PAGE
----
I don’t find there’s an entirely obvious answer to the problem of high incidences of mental illnesses in our societies. Particularly I find it hard to see how state intervention to redistribute income will make much of an impact. But perhaps I’m not quite on top of this yet?
Right, that’s Professor timmyhawk’s lecture for this week. And for next week: figure out how to fix this problem!

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Saturday, February 17, 2007

. . . well, more insult-opedia maybe. This entry on Modernism starts with the following sentence:

The first writer is mark twain. tim skronski is a gay person thats retarted

One of the more significant aspects of Modernism for sure.

Tuesday, February 13, 2007

I don't know about my readers, but in 99% of all cases I can't stand the use of the word "community" in the political context. There's something gooey and unspecific about it that ticks me off. In any case it's normally a PC-word to say group of people. For my most recent encounter check this out, from the DfES' December 2006 Consultation Report: Languages Review, p.13:

2.29 In the adult community there is a healthy interest in languages.

Words fail me. Adults form a "community"? Give me a break!

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Tuesday, February 06, 2007

I am very heartened by the news that the Conservatives are standing by our commitment to oppose id cards and longer detention without trial. The Government’s trying to sound off against this naturally:

Mr Reid said: "David Davis has shown today that he and David Cameron talk tough
while acting soft."

Almost beyond satire coming from a member of this current Gov. This has been a government that creates ever more criminal offences and gives the police ever greater powers, but the net result is an increase in disorder (and crime). Perhaps it’ll dawn on them one day, that the two might be connected? Not likely with this bunch.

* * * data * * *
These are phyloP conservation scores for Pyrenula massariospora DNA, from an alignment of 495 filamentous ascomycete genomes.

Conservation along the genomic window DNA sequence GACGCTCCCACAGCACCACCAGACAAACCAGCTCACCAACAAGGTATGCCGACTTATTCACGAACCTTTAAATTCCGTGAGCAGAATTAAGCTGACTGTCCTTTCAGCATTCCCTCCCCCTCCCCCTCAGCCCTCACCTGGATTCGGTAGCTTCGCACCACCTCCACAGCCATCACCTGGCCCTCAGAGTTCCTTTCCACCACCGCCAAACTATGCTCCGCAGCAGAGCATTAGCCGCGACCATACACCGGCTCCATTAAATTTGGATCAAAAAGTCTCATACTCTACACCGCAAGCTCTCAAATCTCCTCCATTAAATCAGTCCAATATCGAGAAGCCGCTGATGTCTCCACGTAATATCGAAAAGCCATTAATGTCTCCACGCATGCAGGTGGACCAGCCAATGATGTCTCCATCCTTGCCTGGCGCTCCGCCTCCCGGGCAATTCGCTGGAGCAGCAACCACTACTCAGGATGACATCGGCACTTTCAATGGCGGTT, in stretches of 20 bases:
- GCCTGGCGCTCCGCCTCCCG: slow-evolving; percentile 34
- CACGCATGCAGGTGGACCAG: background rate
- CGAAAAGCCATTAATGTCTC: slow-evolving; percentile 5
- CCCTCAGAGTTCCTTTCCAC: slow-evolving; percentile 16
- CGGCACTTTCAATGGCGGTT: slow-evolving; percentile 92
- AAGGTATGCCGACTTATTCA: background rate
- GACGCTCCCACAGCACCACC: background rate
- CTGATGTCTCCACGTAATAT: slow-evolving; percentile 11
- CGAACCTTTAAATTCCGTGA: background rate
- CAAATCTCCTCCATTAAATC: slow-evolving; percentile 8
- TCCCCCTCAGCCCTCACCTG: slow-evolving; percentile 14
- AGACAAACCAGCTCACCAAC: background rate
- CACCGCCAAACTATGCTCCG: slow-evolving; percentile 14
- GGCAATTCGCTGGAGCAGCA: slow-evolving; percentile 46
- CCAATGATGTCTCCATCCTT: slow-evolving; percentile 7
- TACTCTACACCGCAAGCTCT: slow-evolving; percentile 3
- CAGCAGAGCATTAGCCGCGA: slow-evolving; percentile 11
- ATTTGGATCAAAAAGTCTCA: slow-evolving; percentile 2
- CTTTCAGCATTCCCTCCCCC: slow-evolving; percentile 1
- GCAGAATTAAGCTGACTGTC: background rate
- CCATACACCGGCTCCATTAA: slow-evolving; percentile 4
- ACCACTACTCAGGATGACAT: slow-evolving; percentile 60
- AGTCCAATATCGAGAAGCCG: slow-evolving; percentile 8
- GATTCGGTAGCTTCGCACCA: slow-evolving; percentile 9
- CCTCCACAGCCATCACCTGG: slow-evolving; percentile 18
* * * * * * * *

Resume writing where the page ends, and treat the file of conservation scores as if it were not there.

Let’s face it, we only have so many police, and the more tasks they have, the less well they are going to be able to do them. Not exactly rocket science. The police’s duties should be limited as much as possible to make them as effective as possible. Just imagine what the introduction, management and enforcement of this ID card scheme would waste in terms of resources and time of the police and Home Office. And with absolutely no benefit for us citizens to boot. Good on the Tories to stick the boot in. Let’s just hope they stay at it.

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Sunday, February 04, 2007

I know there are serious things happening in the world that I should be adding my wisdom to, but I've just "discovered" YouTube . . . yeah, I know I'm a little behind the curve. Yes, I know, I'm not a particularly productive blogger at the moment and most readers will find this entry superfluous, but I'm somewhat busy. So just enjoy.
It's a practically unlimited reservoir of music that was buried in the past, and in some cases probably justly so too:
ahh, blessed memories
men, what can you say?
Sonique looks hot in this vid and not boyish, though plenty of boys . . .
My better half told me off for liking this video, because apparently this so "out". Well, it was in 2004, but not in 1994 when I developed theses tastes.
The lyrics are as rude as the hats are silly
and finally, this should just make you feel good. It worked for me.

What seems to be quite popular is putting one's own film and pics to music:
This is sort of cool, a tribute to the Paras, set to Oasis Supersonic
This, set to Ana Johnsson's We are, is more typical YouTube-fare . . . though I'm sure it meant something to her . . .
It's also strange how all of these things can attract so much commentary. It's a whole little universe; bit like blogging really.

Sort of reporting too:
Though there's some debate whether it's genuine, it still gives you a bit of an impression of infantry combat

There's loads of funny stuff too:
he got some rap
The thing with cyber sex is, you can never really be sure who's on the other end . . . .

Righty, back to work!


Friday, February 02, 2007

Given the spate of recent stories about overflowing prisons, I have been hearing again and again this notion that Britain imprisons more than anyone else in Europe. Now in terms of prisoners per head of population that’s true. But is that really what matters? No, what matters is the proportion of prisoners to crimes and on that count Britain is third from the bottom in Europe, a point made very clearly by Robin Harris some time ago. In its newest press release Civitas also makes this clear with some up-to-date figures:

If we imprisoned offenders at the average rate (per 1,000 crimes) of EU members, the prison population would be 113,150 instead of 80,000. [. . .] Socialist Spain has the highest rate per 1,000 crimes and if her rate applied in England and Wales the prison population would be about 369,000.

The causes of crime, whatever you think they are, are not going to vanish anytime soon either, so we seriously need get building more prisons.